sortd ( pairs ) :: { ( $.left.1  $.left.0 ) < ( $.right.1  $.right.0 ) }
// find a pair such that the distinct chars are exactly equal to k
v = find ( pairs ) :: { s = string[$.left:$.right] ; size(set(s.value)) == k }
// yep, we are good
v.nil?'nothing found':string[ v.value.0 : v.value.1 ]
}
s = k_distinct_d("asdfrttt", 3)
println(s)
// semi imperative : reasonably optimal
def k_distinct_i( string , k ){
// we need to generate pairs with larger size first..so
len = size(string)
r = [0:len]
MAX = [ '' ] // global is frowned upon, use side effect
res = join ( r, r.reverse ) :: {
continue( $.0 >= $.1 )
s = string[ $.0 : $.1 ]
continue( size( set(s.value) ) != k  size(s) <= size(MAX.0) )
MAX.0 = s // set max
false // do not collect
}
empty(MAX.0) ? 'nothing found' : MAX.0
}
s = k_distinct_i("asdfrttt", 3)
println(s)

NoOne
February 04, 2017 I sincerely doubt that is possible. If the iterator does not generate an ordered sequence  this is not possible to crack it  an iterator does not traverse backward  unless it is ListIterator  and thus... we have a foundational problem with the question.
Given the iterators are generating ordered sequence  it is trivially same as the merge concept  and is highly doable  w/o any storage.
If not, I can not think of any solution.
I realize that my blessings does not mean much  I am not that blessed anyways  but this tool is seriously awesome. The point is  I wrote something close using Jsoup  so I can well appreciate that. I will let my organization know about it  and I think you just have found a client. We definitely need this.
 NoOne February 03, 2017/*
Classic Kerninghan & Ritchie
Use states
 in_1s
 max_1s
 current_count of 1s
*/
def count_max_1s( arr ){
// max_1s , in_1s, current_count
#(max_1s,in_1s) = fold ( arr, [ 0, false ,0 ] ) > {
#(max_1s , in_1s, current_count) = $.p
if ( $.o == 0 ){
if ( in_1s ){
if ( current_count > max_1s ){
max_1s = current_count
}
current_count = 0
in_1s = false
}
} else {
current_count += 1
in_1s = true
}
[ max_1s, in_1s, current_count ]
}
max_1s // return
}
arr = [0,0,1,1,0,0,0,1,0,0,1,1,1,0]
println ( count_max_1s(arr) )

NoOne
January 29, 2017 There is a much much much simpler approach.
Observe the algorithm  ( ZoomBA : which works my the way ) :
def find_max_len( words, S ){
max_len = 0
result = ''
for ( w : words ){
// list contains comparision
if ( w.value <= S.value && size(w) > max_len ){
result = w ; max_len = size(w)
}
}
return result
}
S = 'abpcplea'
words = set( 'ale', 'apple', 'monkey', 'plea' )
println ( find_max_len(words,S) )
The only problem is how do you implement this <= operator?
That is simple, by simply implementing an mset comparison.
Convert an array of elements into multiset where it is actually a dictionary of keyelement against the value  no of items in the collection.
@ChrisK  the question says  ignore request more than 1 sec old. That would mean  it is using this whatever as the queuing mechanism for incoming requests. In fact I am not so sure about the response at all. Hence the proposition of a heap to keep most current at the top level  and then one separate thread can peacefully trim the heap...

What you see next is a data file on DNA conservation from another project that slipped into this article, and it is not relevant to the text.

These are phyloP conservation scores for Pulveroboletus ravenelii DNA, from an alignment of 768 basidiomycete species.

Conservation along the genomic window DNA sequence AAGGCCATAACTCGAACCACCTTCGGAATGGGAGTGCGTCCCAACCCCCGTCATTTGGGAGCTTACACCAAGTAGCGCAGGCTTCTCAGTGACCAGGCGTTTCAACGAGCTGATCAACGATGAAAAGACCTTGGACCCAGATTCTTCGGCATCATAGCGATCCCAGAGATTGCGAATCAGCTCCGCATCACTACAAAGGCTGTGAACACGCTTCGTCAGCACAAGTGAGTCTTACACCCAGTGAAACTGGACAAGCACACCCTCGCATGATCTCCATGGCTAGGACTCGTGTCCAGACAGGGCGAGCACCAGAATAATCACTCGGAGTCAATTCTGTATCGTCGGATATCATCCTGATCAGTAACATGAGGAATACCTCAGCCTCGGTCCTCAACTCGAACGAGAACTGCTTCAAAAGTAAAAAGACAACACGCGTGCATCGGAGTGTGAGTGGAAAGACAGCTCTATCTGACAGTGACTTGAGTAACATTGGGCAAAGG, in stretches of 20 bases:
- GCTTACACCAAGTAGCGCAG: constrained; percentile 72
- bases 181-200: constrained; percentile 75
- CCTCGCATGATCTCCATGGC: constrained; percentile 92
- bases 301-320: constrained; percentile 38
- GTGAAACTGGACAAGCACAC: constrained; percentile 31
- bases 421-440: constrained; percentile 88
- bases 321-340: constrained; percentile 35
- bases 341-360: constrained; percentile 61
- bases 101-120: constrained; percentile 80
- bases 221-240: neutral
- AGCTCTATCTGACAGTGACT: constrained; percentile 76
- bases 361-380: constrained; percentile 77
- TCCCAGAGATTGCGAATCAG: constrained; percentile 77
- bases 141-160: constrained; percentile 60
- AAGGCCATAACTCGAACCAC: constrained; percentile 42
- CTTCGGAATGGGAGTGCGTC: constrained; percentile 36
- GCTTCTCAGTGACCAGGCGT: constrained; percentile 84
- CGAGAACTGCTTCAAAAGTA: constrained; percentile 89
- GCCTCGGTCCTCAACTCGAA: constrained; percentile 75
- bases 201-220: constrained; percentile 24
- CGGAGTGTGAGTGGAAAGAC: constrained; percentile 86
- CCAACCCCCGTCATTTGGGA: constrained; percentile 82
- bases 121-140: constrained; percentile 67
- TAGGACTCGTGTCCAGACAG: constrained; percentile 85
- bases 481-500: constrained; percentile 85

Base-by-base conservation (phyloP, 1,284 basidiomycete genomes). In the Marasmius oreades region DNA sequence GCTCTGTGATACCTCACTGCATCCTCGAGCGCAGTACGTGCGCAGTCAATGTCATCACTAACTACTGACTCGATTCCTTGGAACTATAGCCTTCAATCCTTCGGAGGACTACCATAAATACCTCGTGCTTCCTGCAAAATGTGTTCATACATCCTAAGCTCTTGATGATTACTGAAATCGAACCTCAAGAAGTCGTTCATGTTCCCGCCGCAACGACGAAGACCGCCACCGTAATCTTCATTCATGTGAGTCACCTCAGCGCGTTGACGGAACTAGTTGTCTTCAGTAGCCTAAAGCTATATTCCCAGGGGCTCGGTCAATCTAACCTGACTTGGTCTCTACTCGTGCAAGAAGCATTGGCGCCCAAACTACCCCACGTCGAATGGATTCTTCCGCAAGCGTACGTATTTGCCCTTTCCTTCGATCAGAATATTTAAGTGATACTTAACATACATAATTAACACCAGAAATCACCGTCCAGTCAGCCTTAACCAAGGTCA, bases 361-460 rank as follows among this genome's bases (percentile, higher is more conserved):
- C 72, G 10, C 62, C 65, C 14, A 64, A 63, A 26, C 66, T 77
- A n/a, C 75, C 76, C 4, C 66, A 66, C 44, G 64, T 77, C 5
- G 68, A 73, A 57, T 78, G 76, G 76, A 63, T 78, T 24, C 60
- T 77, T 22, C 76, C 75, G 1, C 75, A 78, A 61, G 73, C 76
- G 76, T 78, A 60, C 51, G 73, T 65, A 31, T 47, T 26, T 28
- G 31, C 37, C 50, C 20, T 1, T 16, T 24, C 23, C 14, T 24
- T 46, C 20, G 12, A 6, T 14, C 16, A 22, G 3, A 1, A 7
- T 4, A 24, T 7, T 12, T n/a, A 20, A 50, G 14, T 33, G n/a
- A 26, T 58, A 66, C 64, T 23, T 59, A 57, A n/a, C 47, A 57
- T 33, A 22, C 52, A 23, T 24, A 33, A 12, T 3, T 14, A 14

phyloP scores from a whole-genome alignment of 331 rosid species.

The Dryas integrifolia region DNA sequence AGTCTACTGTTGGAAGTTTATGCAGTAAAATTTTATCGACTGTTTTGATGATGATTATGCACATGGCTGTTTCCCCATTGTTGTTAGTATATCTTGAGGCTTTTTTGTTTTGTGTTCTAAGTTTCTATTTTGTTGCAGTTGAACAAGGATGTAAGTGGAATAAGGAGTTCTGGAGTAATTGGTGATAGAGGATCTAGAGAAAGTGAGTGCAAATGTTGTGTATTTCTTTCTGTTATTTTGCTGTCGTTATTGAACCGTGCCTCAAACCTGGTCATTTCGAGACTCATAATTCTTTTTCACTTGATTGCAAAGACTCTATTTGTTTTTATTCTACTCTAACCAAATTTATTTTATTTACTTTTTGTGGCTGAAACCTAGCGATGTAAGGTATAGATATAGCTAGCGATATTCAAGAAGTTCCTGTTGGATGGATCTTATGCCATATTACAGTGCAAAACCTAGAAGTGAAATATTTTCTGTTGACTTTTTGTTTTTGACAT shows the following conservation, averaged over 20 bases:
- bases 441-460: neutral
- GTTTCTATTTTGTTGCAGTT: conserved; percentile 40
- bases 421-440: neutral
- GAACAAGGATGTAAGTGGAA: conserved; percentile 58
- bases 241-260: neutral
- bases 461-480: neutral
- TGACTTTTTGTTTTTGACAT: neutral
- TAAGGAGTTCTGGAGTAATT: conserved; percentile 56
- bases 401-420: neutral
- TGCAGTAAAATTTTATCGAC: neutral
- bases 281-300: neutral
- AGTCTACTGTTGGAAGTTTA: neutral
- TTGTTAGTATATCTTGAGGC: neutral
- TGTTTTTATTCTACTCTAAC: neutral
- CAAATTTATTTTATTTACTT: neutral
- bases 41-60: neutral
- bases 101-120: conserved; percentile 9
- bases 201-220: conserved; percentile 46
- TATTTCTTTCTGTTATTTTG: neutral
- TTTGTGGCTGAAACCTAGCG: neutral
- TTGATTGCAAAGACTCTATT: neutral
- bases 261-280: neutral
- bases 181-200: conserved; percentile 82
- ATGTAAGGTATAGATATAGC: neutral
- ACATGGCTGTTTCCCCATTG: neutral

NoOne January 26, 2017ChrisK is correct  the question does not mean much. But given a maxheap data structure, where  the request timestamp stays at the max ( most recent request ) could be used to trim the structure anytime anyone wants to.
[ courses.cs.vt.edu/cs2604/spring02/Notes/C07.Heaps.pdf ]
/*
The idea is to isolate all pair of (start,end) indices
such that : length is >= alphabet
sort ascending by length
then find first match  that will ensure shortest.
There are other alternatives.
just find pairs, ignore all which are less than size of alphabet, and keep a min.
This avoids the sorting.
*/
def find_min_alpha_sub_str( string , alphabet ){
r = [0:size(string)]
max_len = size(alphabet)
pairs = join ( r , r ) :: { $.o.1  $.o.0 + 1 >= max_len }
fold( pairs , string ) :: {
s = string[$.o.0:$.o.1]
// ignore when not a sub set or current size is >= min size
continue ( !( alphabet.value <= s.value && size(s) < size($.p) ) )
$.p = s // got the min one
}
}
s = find_min_alpha_sub_str ( "abbcac", "abc" )
println( s )

NoOne
January 26, 2017 They stole my question. [question?id=5669859816898560 ]
But that is ok. Given none solved it there  it feels good to solve someone else's question.
The answer :
1. From the point P, connect every vertexnode ( triangulate it )
2. This would make n triangle. Sum those areas, call it : E
3. Use two of the existing nodes as base and triangulate the polygon.
4. Sum the triangles and then we have the area of the triangle call it  A
When A == E , we have the Point inside the Polygon.
If not  then, well... you know it is not.
Previous Kernel Team guy for Microsoft here. ( Had to pull the weight, because, simply otherwise none would take the comment seriously ).
If Ola, or Flipkart, or Oyo asks you these, even including Amazon, get out of the interview.
The guy asking it, has no idea what he is asking, and almost rarely people would implement a monster as such.
One more thing. When I was a kid, I developed my own filesystem, and an Unix  shell. Those things are non trivial and they don't need it.
But if you want it  it is here : [ github.com/google/jimfs ]
PS. Ola is not Google. We should politely tell them to get over it.
// ZoomBA
/*
Problem. We should think in terms of grammar rules.
Production Rules are :
G > ( S )*
S > <num> [ E+ ]
E > S  <string>
There is no ambiguity, because Rule S starts with a number.